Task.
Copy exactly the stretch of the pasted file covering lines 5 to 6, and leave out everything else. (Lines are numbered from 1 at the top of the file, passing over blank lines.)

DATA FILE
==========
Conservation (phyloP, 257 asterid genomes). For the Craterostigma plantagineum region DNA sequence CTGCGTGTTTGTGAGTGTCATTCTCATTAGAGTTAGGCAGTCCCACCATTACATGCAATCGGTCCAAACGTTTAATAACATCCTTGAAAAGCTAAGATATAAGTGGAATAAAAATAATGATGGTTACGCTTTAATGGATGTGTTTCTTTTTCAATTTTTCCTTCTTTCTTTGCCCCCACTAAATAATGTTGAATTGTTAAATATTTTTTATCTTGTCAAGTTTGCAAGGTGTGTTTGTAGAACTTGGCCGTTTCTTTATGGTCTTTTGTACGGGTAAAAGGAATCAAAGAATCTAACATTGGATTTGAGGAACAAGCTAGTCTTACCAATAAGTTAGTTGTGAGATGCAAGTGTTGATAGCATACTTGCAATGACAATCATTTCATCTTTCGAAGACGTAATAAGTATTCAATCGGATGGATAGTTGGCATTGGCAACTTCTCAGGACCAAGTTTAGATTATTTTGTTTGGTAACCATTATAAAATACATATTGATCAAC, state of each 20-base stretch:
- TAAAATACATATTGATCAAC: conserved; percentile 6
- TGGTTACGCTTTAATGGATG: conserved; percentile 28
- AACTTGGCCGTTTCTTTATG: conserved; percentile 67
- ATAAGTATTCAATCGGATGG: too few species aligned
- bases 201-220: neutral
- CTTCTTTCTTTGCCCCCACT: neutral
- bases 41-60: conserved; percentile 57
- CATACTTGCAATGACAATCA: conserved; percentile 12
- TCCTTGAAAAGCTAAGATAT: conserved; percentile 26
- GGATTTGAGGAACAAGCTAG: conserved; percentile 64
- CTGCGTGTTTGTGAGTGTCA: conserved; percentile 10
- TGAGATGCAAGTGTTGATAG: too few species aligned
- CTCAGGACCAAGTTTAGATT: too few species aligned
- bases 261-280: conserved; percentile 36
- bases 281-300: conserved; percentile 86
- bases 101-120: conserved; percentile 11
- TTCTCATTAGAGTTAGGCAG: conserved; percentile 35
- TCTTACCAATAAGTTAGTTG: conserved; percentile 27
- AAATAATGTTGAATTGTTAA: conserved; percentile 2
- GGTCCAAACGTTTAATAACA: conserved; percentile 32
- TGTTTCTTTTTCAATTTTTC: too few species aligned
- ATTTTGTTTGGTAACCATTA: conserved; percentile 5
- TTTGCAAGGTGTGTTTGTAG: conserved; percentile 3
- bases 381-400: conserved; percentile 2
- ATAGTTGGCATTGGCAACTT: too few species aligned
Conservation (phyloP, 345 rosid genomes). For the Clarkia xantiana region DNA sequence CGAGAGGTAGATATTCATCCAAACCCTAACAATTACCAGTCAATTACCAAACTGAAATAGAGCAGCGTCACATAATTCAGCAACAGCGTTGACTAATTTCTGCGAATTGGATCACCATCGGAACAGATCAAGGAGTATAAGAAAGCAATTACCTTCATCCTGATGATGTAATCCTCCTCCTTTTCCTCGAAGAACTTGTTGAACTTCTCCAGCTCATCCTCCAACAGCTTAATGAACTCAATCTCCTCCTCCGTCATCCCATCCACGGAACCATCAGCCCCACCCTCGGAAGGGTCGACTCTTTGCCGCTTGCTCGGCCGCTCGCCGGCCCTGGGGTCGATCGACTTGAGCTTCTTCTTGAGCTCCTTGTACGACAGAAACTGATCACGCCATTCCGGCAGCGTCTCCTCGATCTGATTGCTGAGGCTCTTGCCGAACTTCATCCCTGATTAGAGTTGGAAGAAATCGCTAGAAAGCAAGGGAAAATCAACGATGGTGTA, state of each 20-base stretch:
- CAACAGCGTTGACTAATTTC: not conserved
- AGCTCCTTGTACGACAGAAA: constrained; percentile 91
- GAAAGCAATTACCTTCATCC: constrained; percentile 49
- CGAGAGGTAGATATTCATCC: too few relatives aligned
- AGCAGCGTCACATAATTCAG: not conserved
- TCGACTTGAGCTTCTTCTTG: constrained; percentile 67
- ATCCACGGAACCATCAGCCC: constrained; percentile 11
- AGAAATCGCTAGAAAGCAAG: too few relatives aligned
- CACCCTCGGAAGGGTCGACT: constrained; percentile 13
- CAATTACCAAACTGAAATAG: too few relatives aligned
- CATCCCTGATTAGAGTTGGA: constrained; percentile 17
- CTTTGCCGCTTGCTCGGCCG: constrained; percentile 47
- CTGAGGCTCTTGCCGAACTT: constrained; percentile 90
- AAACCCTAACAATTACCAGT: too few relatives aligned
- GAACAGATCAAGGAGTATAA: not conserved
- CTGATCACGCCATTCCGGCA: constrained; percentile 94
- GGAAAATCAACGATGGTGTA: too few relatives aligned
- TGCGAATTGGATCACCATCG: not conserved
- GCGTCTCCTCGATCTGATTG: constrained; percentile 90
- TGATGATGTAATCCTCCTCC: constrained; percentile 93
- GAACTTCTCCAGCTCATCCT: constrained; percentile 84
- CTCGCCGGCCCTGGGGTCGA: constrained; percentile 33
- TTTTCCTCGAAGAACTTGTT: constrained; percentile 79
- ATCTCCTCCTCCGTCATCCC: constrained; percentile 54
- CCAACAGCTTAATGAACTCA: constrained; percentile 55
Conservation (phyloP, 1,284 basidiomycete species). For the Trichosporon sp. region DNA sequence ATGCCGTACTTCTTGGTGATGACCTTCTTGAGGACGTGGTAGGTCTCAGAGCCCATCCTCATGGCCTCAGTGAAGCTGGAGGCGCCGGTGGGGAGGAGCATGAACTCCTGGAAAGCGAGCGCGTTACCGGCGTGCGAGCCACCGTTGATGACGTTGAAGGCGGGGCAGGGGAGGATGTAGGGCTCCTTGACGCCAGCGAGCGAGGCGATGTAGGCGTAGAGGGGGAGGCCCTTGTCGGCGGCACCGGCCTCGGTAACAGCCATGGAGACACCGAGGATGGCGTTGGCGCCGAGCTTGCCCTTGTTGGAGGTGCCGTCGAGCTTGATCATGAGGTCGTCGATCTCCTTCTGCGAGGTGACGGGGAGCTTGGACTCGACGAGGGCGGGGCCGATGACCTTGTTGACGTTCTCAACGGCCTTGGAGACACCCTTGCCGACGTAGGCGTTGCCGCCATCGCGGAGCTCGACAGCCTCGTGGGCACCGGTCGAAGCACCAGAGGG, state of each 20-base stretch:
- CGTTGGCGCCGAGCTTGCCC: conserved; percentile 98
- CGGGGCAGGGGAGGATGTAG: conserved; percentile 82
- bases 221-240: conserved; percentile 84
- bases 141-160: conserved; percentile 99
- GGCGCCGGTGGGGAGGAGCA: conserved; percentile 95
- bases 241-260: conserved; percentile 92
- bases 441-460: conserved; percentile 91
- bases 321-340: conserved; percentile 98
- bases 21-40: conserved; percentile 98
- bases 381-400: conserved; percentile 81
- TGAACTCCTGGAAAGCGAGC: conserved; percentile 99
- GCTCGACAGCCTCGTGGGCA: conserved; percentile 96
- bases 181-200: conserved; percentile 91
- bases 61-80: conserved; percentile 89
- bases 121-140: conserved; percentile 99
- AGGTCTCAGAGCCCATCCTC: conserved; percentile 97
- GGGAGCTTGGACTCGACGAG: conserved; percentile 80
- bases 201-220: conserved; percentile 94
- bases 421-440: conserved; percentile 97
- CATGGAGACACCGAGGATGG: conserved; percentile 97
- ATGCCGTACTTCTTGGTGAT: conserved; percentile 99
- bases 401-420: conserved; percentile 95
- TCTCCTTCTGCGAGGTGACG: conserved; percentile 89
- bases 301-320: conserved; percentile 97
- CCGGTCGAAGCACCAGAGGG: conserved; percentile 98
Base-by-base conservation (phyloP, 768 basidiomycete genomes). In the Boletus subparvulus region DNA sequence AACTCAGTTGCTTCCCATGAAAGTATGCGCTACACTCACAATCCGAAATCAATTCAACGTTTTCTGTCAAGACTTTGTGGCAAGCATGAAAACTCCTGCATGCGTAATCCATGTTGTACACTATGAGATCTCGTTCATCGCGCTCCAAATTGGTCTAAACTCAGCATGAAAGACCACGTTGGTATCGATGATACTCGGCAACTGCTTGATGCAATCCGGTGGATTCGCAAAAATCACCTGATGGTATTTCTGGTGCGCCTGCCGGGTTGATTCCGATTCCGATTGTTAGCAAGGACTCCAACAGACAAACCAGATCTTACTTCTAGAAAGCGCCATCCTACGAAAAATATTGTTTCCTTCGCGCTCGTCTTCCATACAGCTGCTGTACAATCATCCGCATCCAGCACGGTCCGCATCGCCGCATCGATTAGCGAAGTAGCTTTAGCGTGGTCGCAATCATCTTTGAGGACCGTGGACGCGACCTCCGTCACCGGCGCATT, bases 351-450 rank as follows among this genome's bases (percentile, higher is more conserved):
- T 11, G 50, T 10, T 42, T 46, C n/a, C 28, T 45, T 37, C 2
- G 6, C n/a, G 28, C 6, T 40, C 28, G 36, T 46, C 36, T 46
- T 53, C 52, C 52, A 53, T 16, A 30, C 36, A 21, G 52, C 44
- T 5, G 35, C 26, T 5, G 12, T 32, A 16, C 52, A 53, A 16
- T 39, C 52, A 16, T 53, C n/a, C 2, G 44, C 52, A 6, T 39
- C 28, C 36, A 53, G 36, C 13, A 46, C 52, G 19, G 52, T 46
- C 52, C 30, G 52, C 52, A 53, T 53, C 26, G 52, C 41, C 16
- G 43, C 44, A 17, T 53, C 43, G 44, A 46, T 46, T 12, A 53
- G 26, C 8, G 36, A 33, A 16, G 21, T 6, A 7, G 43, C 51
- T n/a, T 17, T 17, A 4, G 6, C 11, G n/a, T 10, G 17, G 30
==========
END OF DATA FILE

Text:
- ATAAGTATTCAATCGGATGG: too few species aligned
- bases 201-220: neutral